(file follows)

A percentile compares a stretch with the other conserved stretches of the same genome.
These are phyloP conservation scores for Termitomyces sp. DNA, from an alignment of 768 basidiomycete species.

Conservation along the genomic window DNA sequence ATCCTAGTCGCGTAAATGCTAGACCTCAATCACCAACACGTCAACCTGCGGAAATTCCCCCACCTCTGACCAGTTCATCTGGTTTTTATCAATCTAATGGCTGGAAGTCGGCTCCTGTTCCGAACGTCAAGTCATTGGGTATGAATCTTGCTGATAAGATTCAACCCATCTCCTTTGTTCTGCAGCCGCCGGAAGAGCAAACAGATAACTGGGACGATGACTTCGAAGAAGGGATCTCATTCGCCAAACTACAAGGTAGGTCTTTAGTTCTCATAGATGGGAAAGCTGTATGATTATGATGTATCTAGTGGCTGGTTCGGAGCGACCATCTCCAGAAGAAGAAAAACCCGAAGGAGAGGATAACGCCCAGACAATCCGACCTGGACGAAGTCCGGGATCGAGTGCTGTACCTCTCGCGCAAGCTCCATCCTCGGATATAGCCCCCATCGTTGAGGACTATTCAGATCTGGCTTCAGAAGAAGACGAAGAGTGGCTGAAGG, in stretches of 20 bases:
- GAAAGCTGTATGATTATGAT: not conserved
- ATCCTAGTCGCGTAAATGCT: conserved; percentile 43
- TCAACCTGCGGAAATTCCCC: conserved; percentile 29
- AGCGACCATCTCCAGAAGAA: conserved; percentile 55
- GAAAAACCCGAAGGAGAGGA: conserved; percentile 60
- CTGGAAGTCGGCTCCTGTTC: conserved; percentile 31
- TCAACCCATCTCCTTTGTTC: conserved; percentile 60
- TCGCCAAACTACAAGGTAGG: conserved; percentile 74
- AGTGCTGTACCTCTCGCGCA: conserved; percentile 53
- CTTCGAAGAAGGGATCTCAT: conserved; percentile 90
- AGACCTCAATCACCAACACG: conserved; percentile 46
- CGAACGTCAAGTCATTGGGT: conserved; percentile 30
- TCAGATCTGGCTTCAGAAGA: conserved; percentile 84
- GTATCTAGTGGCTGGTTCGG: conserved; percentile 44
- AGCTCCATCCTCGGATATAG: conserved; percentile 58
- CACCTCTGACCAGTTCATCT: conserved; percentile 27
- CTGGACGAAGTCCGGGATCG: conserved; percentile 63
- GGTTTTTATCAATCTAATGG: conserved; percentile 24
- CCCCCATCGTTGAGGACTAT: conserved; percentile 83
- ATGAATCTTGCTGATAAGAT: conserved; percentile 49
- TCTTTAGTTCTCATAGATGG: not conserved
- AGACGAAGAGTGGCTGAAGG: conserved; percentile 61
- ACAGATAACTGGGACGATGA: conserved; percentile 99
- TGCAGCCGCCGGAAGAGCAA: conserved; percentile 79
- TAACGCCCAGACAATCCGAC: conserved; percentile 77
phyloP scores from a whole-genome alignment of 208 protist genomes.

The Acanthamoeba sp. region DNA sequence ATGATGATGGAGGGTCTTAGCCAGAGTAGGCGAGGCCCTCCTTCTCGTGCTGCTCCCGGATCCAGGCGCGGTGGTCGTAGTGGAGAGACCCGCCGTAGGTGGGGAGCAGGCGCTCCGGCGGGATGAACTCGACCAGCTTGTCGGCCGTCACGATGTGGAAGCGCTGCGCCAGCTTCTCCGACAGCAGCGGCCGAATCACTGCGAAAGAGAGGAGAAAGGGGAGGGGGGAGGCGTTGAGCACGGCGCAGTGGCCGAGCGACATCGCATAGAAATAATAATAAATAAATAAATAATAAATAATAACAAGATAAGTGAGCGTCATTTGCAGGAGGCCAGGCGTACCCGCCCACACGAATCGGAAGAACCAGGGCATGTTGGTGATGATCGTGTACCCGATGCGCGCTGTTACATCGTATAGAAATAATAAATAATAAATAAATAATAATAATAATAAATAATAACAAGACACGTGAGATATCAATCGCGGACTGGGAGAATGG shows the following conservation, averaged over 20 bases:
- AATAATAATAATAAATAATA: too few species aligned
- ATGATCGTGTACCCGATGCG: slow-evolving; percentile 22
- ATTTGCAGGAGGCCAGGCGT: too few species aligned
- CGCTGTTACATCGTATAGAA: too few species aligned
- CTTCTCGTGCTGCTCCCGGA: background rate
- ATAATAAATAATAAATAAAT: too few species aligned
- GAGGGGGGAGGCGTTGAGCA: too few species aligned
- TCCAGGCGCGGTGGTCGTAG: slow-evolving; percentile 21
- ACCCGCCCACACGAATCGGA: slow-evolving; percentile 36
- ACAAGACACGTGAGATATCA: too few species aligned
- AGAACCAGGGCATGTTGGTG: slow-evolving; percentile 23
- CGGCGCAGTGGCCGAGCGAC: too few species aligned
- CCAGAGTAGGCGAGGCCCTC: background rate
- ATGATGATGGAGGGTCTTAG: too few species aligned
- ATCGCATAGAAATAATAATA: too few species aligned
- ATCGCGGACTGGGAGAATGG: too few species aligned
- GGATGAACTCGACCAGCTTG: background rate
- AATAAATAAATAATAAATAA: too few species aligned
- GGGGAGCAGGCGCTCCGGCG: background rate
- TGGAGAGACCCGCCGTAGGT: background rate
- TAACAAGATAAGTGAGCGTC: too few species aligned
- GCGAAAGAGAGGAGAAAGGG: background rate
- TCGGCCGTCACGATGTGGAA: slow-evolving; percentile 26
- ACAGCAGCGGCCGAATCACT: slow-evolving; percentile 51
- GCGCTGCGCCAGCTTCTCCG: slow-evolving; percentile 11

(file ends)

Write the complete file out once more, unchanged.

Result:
A percentile compares a stretch with the other conserved stretches of the same genome.
These are phyloP conservation scores for Termitomyces sp. DNA, from an alignment of 768 basidiomycete species.

Conservation along the genomic window DNA sequence ATCCTAGTCGCGTAAATGCTAGACCTCAATCACCAACACGTCAACCTGCGGAAATTCCCCCACCTCTGACCAGTTCATCTGGTTTTTATCAATCTAATGGCTGGAAGTCGGCTCCTGTTCCGAACGTCAAGTCATTGGGTATGAATCTTGCTGATAAGATTCAACCCATCTCCTTTGTTCTGCAGCCGCCGGAAGAGCAAACAGATAACTGGGACGATGACTTCGAAGAAGGGATCTCATTCGCCAAACTACAAGGTAGGTCTTTAGTTCTCATAGATGGGAAAGCTGTATGATTATGATGTATCTAGTGGCTGGTTCGGAGCGACCATCTCCAGAAGAAGAAAAACCCGAAGGAGAGGATAACGCCCAGACAATCCGACCTGGACGAAGTCCGGGATCGAGTGCTGTACCTCTCGCGCAAGCTCCATCCTCGGATATAGCCCCCATCGTTGAGGACTATTCAGATCTGGCTTCAGAAGAAGACGAAGAGTGGCTGAAGG, in stretches of 20 bases:
- GAAAGCTGTATGATTATGAT: not conserved
- ATCCTAGTCGCGTAAATGCT: conserved; percentile 43
- TCAACCTGCGGAAATTCCCC: conserved; percentile 29
- AGCGACCATCTCCAGAAGAA: conserved; percentile 55
- GAAAAACCCGAAGGAGAGGA: conserved; percentile 60
- CTGGAAGTCGGCTCCTGTTC: conserved; percentile 31
- TCAACCCATCTCCTTTGTTC: conserved; percentile 60
- TCGCCAAACTACAAGGTAGG: conserved; percentile 74
- AGTGCTGTACCTCTCGCGCA: conserved; percentile 53
- CTTCGAAGAAGGGATCTCAT: conserved; percentile 90
- AGACCTCAATCACCAACACG: conserved; percentile 46
- CGAACGTCAAGTCATTGGGT: conserved; percentile 30
- TCAGATCTGGCTTCAGAAGA: conserved; percentile 84
- GTATCTAGTGGCTGGTTCGG: conserved; percentile 44
- AGCTCCATCCTCGGATATAG: conserved; percentile 58
- CACCTCTGACCAGTTCATCT: conserved; percentile 27
- CTGGACGAAGTCCGGGATCG: conserved; percentile 63
- GGTTTTTATCAATCTAATGG: conserved; percentile 24
- CCCCCATCGTTGAGGACTAT: conserved; percentile 83
- ATGAATCTTGCTGATAAGAT: conserved; percentile 49
- TCTTTAGTTCTCATAGATGG: not conserved
- AGACGAAGAGTGGCTGAAGG: conserved; percentile 61
- ACAGATAACTGGGACGATGA: conserved; percentile 99
- TGCAGCCGCCGGAAGAGCAA: conserved; percentile 79
- TAACGCCCAGACAATCCGAC: conserved; percentile 77
phyloP scores from a whole-genome alignment of 208 protist genomes.

The Acanthamoeba sp. region DNA sequence ATGATGATGGAGGGTCTTAGCCAGAGTAGGCGAGGCCCTCCTTCTCGTGCTGCTCCCGGATCCAGGCGCGGTGGTCGTAGTGGAGAGACCCGCCGTAGGTGGGGAGCAGGCGCTCCGGCGGGATGAACTCGACCAGCTTGTCGGCCGTCACGATGTGGAAGCGCTGCGCCAGCTTCTCCGACAGCAGCGGCCGAATCACTGCGAAAGAGAGGAGAAAGGGGAGGGGGGAGGCGTTGAGCACGGCGCAGTGGCCGAGCGACATCGCATAGAAATAATAATAAATAAATAAATAATAAATAATAACAAGATAAGTGAGCGTCATTTGCAGGAGGCCAGGCGTACCCGCCCACACGAATCGGAAGAACCAGGGCATGTTGGTGATGATCGTGTACCCGATGCGCGCTGTTACATCGTATAGAAATAATAAATAATAAATAAATAATAATAATAATAAATAATAACAAGACACGTGAGATATCAATCGCGGACTGGGAGAATGG shows the following conservation, averaged over 20 bases:
- AATAATAATAATAAATAATA: too few species aligned
- ATGATCGTGTACCCGATGCG: slow-evolving; percentile 22
- ATTTGCAGGAGGCCAGGCGT: too few species aligned
- CGCTGTTACATCGTATAGAA: too few species aligned
- CTTCTCGTGCTGCTCCCGGA: background rate
- ATAATAAATAATAAATAAAT: too few species aligned
- GAGGGGGGAGGCGTTGAGCA: too few species aligned
- TCCAGGCGCGGTGGTCGTAG: slow-evolving; percentile 21
- ACCCGCCCACACGAATCGGA: slow-evolving; percentile 36
- ACAAGACACGTGAGATATCA: too few species aligned
- AGAACCAGGGCATGTTGGTG: slow-evolving; percentile 23
- CGGCGCAGTGGCCGAGCGAC: too few species aligned
- CCAGAGTAGGCGAGGCCCTC: background rate
- ATGATGATGGAGGGTCTTAG: too few species aligned
- ATCGCATAGAAATAATAATA: too few species aligned
- ATCGCGGACTGGGAGAATGG: too few species aligned
- GGATGAACTCGACCAGCTTG: background rate
- AATAAATAAATAATAAATAA: too few species aligned
- GGGGAGCAGGCGCTCCGGCG: background rate
- TGGAGAGACCCGCCGTAGGT: background rate
- TAACAAGATAAGTGAGCGTC: too few species aligned
- GCGAAAGAGAGGAGAAAGGG: background rate
- TCGGCCGTCACGATGTGGAA: slow-evolving; percentile 26
- ACAGCAGCGGCCGAATCACT: slow-evolving; percentile 51
- GCGCTGCGCCAGCTTCTCCG: slow-evolving; percentile 11